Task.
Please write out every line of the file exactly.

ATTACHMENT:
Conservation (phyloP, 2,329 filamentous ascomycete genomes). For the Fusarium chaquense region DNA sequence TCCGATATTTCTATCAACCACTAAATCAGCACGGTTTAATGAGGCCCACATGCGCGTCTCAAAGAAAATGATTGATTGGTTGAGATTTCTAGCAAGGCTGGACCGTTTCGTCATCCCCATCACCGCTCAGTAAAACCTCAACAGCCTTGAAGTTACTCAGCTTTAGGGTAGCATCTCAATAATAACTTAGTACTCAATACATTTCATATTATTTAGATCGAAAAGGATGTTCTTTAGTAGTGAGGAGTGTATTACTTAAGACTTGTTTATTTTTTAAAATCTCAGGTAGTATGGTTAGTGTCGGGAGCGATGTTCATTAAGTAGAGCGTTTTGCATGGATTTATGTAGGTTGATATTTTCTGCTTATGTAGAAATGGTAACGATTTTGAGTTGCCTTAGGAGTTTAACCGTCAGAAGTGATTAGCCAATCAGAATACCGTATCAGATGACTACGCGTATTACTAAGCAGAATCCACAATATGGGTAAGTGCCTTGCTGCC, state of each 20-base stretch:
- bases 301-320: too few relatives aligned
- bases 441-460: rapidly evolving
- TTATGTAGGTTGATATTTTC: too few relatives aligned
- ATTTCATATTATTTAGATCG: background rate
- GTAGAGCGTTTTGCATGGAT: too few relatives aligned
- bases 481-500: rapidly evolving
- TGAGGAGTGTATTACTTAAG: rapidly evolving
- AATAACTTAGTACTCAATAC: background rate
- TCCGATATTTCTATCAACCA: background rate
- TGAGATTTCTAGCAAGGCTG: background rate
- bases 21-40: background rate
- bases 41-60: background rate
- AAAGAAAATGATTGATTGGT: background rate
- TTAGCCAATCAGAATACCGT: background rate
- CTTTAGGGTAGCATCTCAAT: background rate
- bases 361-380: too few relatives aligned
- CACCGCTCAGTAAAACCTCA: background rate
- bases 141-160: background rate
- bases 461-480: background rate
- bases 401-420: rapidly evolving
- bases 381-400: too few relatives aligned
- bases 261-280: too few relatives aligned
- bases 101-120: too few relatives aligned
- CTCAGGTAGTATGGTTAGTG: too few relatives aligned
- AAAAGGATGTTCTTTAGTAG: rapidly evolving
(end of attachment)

Conservation (phyloP, 2,329 filamentous ascomycete genomes). For the Fusarium chaquense region DNA sequence TCCGATATTTCTATCAACCACTAAATCAGCACGGTTTAATGAGGCCCACATGCGCGTCTCAAAGAAAATGATTGATTGGTTGAGATTTCTAGCAAGGCTGGACCGTTTCGTCATCCCCATCACCGCTCAGTAAAACCTCAACAGCCTTGAAGTTACTCAGCTTTAGGGTAGCATCTCAATAATAACTTAGTACTCAATACATTTCATATTATTTAGATCGAAAAGGATGTTCTTTAGTAGTGAGGAGTGTATTACTTAAGACTTGTTTATTTTTTAAAATCTCAGGTAGTATGGTTAGTGTCGGGAGCGATGTTCATTAAGTAGAGCGTTTTGCATGGATTTATGTAGGTTGATATTTTCTGCTTATGTAGAAATGGTAACGATTTTGAGTTGCCTTAGGAGTTTAACCGTCAGAAGTGATTAGCCAATCAGAATACCGTATCAGATGACTACGCGTATTACTAAGCAGAATCCACAATATGGGTAAGTGCCTTGCTGCC, state of each 20-base stretch:
- bases 301-320: too few relatives aligned
- bases 441-460: rapidly evolving
- TTATGTAGGTTGATATTTTC: too few relatives aligned
- ATTTCATATTATTTAGATCG: background rate
- GTAGAGCGTTTTGCATGGAT: too few relatives aligned
- bases 481-500: rapidly evolving
- TGAGGAGTGTATTACTTAAG: rapidly evolving
- AATAACTTAGTACTCAATAC: background rate
- TCCGATATTTCTATCAACCA: background rate
- TGAGATTTCTAGCAAGGCTG: background rate
- bases 21-40: background rate
- bases 41-60: background rate
- AAAGAAAATGATTGATTGGT: background rate
- TTAGCCAATCAGAATACCGT: background rate
- CTTTAGGGTAGCATCTCAAT: background rate
- bases 361-380: too few relatives aligned
- CACCGCTCAGTAAAACCTCA: background rate
- bases 141-160: background rate
- bases 461-480: background rate
- bases 401-420: rapidly evolving
- bases 381-400: too few relatives aligned
- bases 261-280: too few relatives aligned
- bases 101-120: too few relatives aligned
- CTCAGGTAGTATGGTTAGTG: too few relatives aligned
- AAAAGGATGTTCTTTAGTAG: rapidly evolving